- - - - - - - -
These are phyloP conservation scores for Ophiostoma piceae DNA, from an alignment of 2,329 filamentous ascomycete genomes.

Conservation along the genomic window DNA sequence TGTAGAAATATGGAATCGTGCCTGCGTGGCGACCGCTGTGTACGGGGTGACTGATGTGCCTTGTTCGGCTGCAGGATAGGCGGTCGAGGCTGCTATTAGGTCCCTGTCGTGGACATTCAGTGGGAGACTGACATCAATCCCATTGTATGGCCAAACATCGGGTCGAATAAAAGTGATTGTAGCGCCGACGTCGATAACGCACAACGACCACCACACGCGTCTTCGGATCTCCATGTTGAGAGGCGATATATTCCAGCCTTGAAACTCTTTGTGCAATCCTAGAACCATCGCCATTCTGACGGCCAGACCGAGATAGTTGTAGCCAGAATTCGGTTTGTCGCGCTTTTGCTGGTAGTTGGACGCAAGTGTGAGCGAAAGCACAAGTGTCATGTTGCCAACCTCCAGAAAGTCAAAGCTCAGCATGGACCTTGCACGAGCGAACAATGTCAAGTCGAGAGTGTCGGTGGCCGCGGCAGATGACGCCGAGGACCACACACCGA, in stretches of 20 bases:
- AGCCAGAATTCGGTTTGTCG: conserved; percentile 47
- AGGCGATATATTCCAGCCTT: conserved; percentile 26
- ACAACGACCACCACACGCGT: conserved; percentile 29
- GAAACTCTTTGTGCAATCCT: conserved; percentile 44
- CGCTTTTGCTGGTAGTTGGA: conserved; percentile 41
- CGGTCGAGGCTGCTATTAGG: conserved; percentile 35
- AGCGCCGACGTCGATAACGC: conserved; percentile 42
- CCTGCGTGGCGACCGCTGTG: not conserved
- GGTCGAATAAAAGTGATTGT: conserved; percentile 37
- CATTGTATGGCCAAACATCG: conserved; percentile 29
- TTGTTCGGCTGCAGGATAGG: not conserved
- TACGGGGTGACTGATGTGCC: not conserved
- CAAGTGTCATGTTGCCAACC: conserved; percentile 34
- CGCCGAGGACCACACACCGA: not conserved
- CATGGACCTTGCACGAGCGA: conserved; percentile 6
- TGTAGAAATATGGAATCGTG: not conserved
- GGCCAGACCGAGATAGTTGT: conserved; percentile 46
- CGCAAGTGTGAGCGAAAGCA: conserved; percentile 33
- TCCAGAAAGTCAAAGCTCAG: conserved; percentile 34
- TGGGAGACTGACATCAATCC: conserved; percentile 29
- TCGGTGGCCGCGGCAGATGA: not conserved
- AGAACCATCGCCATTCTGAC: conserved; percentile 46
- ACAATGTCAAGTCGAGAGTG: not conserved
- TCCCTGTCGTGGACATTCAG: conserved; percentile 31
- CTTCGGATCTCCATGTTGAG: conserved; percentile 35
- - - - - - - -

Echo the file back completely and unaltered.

These are phyloP conservation scores for Ophiostoma piceae DNA, from an alignment of 2,329 filamentous ascomycete genomes.

Conservation along the genomic window DNA sequence TGTAGAAATATGGAATCGTGCCTGCGTGGCGACCGCTGTGTACGGGGTGACTGATGTGCCTTGTTCGGCTGCAGGATAGGCGGTCGAGGCTGCTATTAGGTCCCTGTCGTGGACATTCAGTGGGAGACTGACATCAATCCCATTGTATGGCCAAACATCGGGTCGAATAAAAGTGATTGTAGCGCCGACGTCGATAACGCACAACGACCACCACACGCGTCTTCGGATCTCCATGTTGAGAGGCGATATATTCCAGCCTTGAAACTCTTTGTGCAATCCTAGAACCATCGCCATTCTGACGGCCAGACCGAGATAGTTGTAGCCAGAATTCGGTTTGTCGCGCTTTTGCTGGTAGTTGGACGCAAGTGTGAGCGAAAGCACAAGTGTCATGTTGCCAACCTCCAGAAAGTCAAAGCTCAGCATGGACCTTGCACGAGCGAACAATGTCAAGTCGAGAGTGTCGGTGGCCGCGGCAGATGACGCCGAGGACCACACACCGA, in stretches of 20 bases:
- AGCCAGAATTCGGTTTGTCG: conserved; percentile 47
- AGGCGATATATTCCAGCCTT: conserved; percentile 26
- ACAACGACCACCACACGCGT: conserved; percentile 29
- GAAACTCTTTGTGCAATCCT: conserved; percentile 44
- CGCTTTTGCTGGTAGTTGGA: conserved; percentile 41
- CGGTCGAGGCTGCTATTAGG: conserved; percentile 35
- AGCGCCGACGTCGATAACGC: conserved; percentile 42
- CCTGCGTGGCGACCGCTGTG: not conserved
- GGTCGAATAAAAGTGATTGT: conserved; percentile 37
- CATTGTATGGCCAAACATCG: conserved; percentile 29
- TTGTTCGGCTGCAGGATAGG: not conserved
- TACGGGGTGACTGATGTGCC: not conserved
- CAAGTGTCATGTTGCCAACC: conserved; percentile 34
- CGCCGAGGACCACACACCGA: not conserved
- CATGGACCTTGCACGAGCGA: conserved; percentile 6
- TGTAGAAATATGGAATCGTG: not conserved
- GGCCAGACCGAGATAGTTGT: conserved; percentile 46
- CGCAAGTGTGAGCGAAAGCA: conserved; percentile 33
- TCCAGAAAGTCAAAGCTCAG: conserved; percentile 34
- TGGGAGACTGACATCAATCC: conserved; percentile 29
- TCGGTGGCCGCGGCAGATGA: not conserved
- AGAACCATCGCCATTCTGAC: conserved; percentile 46
- ACAATGTCAAGTCGAGAGTG: not conserved
- TCCCTGTCGTGGACATTCAG: conserved; percentile 31
- CTTCGGATCTCCATGTTGAG: conserved; percentile 35